Minor win a Premier success

January 02, 2007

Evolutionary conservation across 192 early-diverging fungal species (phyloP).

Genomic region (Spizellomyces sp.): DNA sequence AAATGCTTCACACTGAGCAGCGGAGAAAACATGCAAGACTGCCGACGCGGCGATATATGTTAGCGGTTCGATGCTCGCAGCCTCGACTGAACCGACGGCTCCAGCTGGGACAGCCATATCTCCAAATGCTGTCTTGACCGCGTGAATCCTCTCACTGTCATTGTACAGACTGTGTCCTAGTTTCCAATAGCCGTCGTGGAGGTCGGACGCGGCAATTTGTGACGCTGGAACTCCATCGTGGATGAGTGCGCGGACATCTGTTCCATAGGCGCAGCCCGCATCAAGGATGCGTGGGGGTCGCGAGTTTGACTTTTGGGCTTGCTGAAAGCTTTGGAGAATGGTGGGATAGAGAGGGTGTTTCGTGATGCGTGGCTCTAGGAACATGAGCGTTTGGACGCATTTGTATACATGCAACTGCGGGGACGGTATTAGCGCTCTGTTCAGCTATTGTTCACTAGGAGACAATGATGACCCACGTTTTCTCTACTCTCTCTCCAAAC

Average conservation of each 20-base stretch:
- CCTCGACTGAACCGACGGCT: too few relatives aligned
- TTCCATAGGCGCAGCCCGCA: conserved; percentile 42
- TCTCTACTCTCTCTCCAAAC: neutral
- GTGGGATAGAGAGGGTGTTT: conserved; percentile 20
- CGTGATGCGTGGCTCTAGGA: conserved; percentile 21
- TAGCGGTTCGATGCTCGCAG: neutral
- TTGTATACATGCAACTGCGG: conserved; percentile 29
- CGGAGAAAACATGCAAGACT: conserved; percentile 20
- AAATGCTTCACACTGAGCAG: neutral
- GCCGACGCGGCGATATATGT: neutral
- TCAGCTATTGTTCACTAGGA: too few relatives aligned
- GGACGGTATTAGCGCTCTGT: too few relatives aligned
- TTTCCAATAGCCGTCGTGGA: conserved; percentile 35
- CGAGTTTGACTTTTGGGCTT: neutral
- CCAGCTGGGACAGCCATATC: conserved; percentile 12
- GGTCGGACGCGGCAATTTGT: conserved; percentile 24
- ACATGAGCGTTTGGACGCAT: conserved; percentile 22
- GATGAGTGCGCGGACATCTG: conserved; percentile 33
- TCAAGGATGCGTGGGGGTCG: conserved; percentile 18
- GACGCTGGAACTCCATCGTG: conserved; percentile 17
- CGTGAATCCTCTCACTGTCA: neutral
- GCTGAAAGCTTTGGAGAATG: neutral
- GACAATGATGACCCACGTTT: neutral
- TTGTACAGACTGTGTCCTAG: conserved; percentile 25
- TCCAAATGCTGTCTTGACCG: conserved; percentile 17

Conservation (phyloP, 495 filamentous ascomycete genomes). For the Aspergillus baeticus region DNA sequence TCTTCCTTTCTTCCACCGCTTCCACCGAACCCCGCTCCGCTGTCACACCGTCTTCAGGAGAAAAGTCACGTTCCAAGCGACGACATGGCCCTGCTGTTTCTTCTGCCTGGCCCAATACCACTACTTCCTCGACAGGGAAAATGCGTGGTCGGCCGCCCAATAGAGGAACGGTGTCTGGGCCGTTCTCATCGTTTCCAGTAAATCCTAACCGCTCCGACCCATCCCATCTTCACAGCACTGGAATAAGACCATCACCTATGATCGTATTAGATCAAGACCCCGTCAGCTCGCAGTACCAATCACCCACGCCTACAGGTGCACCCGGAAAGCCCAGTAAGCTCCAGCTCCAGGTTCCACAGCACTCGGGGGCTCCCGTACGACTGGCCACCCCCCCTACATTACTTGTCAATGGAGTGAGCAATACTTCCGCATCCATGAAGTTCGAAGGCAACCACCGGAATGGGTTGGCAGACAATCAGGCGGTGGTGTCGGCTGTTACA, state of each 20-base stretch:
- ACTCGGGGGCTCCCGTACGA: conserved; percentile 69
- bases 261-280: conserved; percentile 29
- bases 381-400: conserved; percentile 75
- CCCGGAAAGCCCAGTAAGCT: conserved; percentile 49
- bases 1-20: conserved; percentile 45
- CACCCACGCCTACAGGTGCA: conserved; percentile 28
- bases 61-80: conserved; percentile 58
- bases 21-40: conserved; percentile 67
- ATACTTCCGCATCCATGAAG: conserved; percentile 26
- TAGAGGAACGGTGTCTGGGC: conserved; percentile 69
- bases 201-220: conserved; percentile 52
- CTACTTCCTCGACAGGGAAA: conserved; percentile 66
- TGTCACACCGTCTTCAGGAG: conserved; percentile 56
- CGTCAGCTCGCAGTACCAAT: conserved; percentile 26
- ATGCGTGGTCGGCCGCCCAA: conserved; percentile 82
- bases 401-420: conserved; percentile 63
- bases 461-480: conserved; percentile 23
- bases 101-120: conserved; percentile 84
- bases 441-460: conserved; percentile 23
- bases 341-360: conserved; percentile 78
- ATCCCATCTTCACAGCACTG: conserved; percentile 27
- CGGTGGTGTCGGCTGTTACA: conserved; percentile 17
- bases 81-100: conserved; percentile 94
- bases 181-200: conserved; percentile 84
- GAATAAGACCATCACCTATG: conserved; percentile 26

Having watched their fiercest rivals Cork and Kilkenny dominate the hurling landscape in recent years, Tipperary supporters are becoming increasingly impatient at the county's failure to mount a serious Liam McCarthy Cup challenge. Whatever progress was made in reaching the Munster final and giving Cork a run for their money seemed to be undone by the All-Ireland quarter-final loss to Waterford, a team they had already beaten in the Munster championship. But just when the county needed a lift, it came courtesy of Liam Sheedy's minor team who recovered from a traumatic provincial final loss to Cork to win only the county's third All-Ireland in the grade in a quarter of a century. "It was a big boost for Tipperary, and for underage hurling in particular," Sheedy enthuses. "2006 will go down as a very good year for underage hurling in the county. We won the minor All-Ireland, were only beaten after a replay in the under 21 final and won the Arrabawn Co-Op under 16 All-Ireland as well. "We badly needed to win a minor All-Ireland, it was 10 years since we last won and that simply isn't good enough for a county like Tipp. Hopefully, we can build on this and challenge for an All-Ireland senior title in the next few years. What this year's results at minor and under 21 level show is that there is good young talent in the county," the Portroe man adds. Sheedy, who was wing back on the Tipperary team that lost the 1997 All-Ireland final to Clare, acknowledges that his team's comprehensive defeat of three-in-a-row chasing Galway had taken most people by surprise. "You would have got long odds on us winning the All-Ireland after our defeat to Cork on June 25. We had a terrible last 20 minutes that day, but we promised ourselves in the dressing room afterwards that we'd never drop our heads again. "We learned a lot from the Cork game and regrouped fairly well. We showed real character to come from four points down to beat Kilkenny in the All-Ireland semi-final and were well on top in the final against Galway. "We went into the final in an ideal situation because all the talk had been about Galway and Joe Canning's bid to win a third All-Ireland minor medal. I felt sorry for Canning because he was under a lot of pressure and it might have affected his performance. "But we badly needed this All-Ireland. Galway, Kilkenny and Cork have had their fair share and it was our turn to win it." This was Sheedy's second year at the helm. Along with his selectors Gerry Maguire, Martin Gleeson and Noel Russell, he could call on three players from last year's team which lost to eventual All-Ireland finalists Limerick in the Munster semi-final - Tommy Stapleton, Niall Bergin and Joey McLoughney. Pa Bourke, Gearoid Ryan, John Ryan, Brendan Maher and Timmy Dalton were also panelists in 2005. Tipp opened this year's campaign way back on April 2 when they accounted for Clare by 2-13 to 1-8 in the first round of the Munster championship. They followed up that win with a 2-23 to 3-8 trouncing of Limerick in the semi-final. Limerick got off to the perfect start with a goal by Shane O'Donnell in the first minute, but Tipp hit back two minutes later as Niall Bergin rifled to the net. The home side continued to dominate, although Michael Ryan scored a goal for Limerick to keep them in touch. However, two minutes before half time, Tony Dunne scored Tipp's second goal to leave the score 2-15 to 2-8 at the interval. Tipp always looked in control throughout the second half, but Limerick kept battling away and Michael Ryan's second goal of the evening gave them a glimmer of hope. Nonetheless, the Premier County held on to win by 12 points and set up a meeting with Cork in the provincial decider. Against the Rebels, Tipp were overpowered by a second half rally after leading at the break. An 11th minute goal from full forward Tony Dunne helped them to a 1-9 to 0-9 interval lead, but a couple of shrewd second half substitutions by Cork manager Ger Fitzgerald turned the game in their favour. Cork never looked back after Colm O'Neill burst through for a 46th minute goal and Robert White added a second seven minutes from the end to see the Rebels home by 2-20 to 1-15. Tipp began their rehabilitation with a big win over beaten Leinster finalists Carlow in the All-Ireland quarter-final. Corner forward Pa Bourke hit 1-12 as they overwhelmed the championship's surprise packets by 4-19 to 0-12. The sides were level on 0-3 each at the end of the first quarter, but goals from Timmy Dalton, Tony Dunne and Brendan Maher left the Munster side 11 points clear at half-time, and there was no way back for Carlow after that. The Premier County lads produced a brilliant performance against Kilkenny in the All-Ireland semi-final at Croke Park. The Cats entered the tie as favourites, but were outplayed by a Tipp side that should not have had to rely on a late point from Seamus Callinan to claim a 0-19 to 3-9 victory. Tipp dominated the first half but a Michael Murphy goal left Kilkenny just two points adrift at the break, 1-4 to 0-9. A second goal from John Mulhall brought the Cats level shortly after the restart and they took the lead through Richie Hogan. When substitute Shane Brennan crashed home a third goal to put the Leinster champions four points clear, Tipp looked dead and buried. But a fine comeback culminated in Callinan's match-winning point. Tipperary pulled off another surprise to record a facile 2-18 to 2-7 victory over Galway in the All-Ireland final. The Premier County dominated the match from start to finish to complete a remarkable voyage through the back door. They got off to a great start when Pa Bourke caught the Galway defence unawares by blasting a 30-metre free to the roof of the Davin Stand net, a score which immediately put the holders on the back foot. Ger Hennelly got Galway up and running with a point in the eighth minute, but his opposite number Timmy Dalton responded four minutes later. Joe Canning hit a brace of points to reduce the deficit to the minimum before Bourke made it 1-2 to 0-3 after 19 minutes. Tipp should have added a second goal three minutes later, but Seamus Hennessy's effort struck the inside of the post and rolled agonisingly along the goal line and Timmy Dalton failed to capitalize. Canning scored his third point before Bourke and McGrath registered points inside 30 seconds to put the underdogs three clear. Tipp survived two blistering Canning goal efforts from close-in frees at the end of the half and were 1-4 to 0-4 in front when the short whistle sounded. Bourke and full forward Tony Dunne extended the Premier County's advantage on the restart, only for Hennelly and Canning to reply for the Tribesmen. But Tipp then moved up a gear and after Bourke, McGrath and Hennessy had found the range, Dalton scored a second goal to put them 2-9 to 0-6 in front and effectively end the game as a contest. Midfielder Gearoid Ryan stretched Tipp's lead to 10 points before a deflected goal from Enda Concannon handed Galway a lifeline. But Sheedy's charges replied in impressive fashion and led by 2-15 to 1-6 with seven minutes remaining. Galway managed a late goal, but it mattered little as Tipperary coasted to their 17th Irish Press Cup triumph. Sheedy, who previously managed the Tipperary intermediate team, is convinced that many of this year's minors will make it at senior level. But he adds: "It's up to them to decide what they want to do. They've got to ask themselves: I am happy with winning a minor All-Ireland or do I want to take it to the next level? "They're all good hurlers - they've good pace, stick-work and each of them have the ability to win their own ball. Hopefully, the majority of them will go on to achieve bigger things." Tipp also contested this year's All-Ireland under 21 final, but lost to Kilkenny by 1-11 to 0-11 after a replay at Thurles. The drawn match at Croke Park was one of the games of the year and Tipp were only denied victory by a last-gasp goal from Kilkenny substitute Richie Hogan. Afterwards, Tipp under 21 manager Fr Tom Fogarty argued that the county would need to be contesting All-Ireland under 21 and minor finals on a more regular basis if success is to be achieved at senior level, but Sheedy feels it's asking a lot. "Obviously we'd love to be contesting All-Ireland finals every year but that's not going to happen. The Munster championship is just too competitive. By contrast, Galway go straight into the All-Ireland series and Kilkenny have a handy enough run through Leinster. "Nine out of 10 times those counties will be there at the end of the year, but you can never be sure who is going to come out of Munster," he concludes. The Tipperary team which claimed the All-Ireland MHC was: J Ryan; M Cahill, P Maher, B Maher; E Hogan, T Stapleton, J O'Keeffe; J McLoughney, G Ryan; S Hennessy, T McGrath, N Bergin; P Bourke, T Dunne, T Dalton. Subs - M Gleeson for Bergin, S Callinan for Dunne.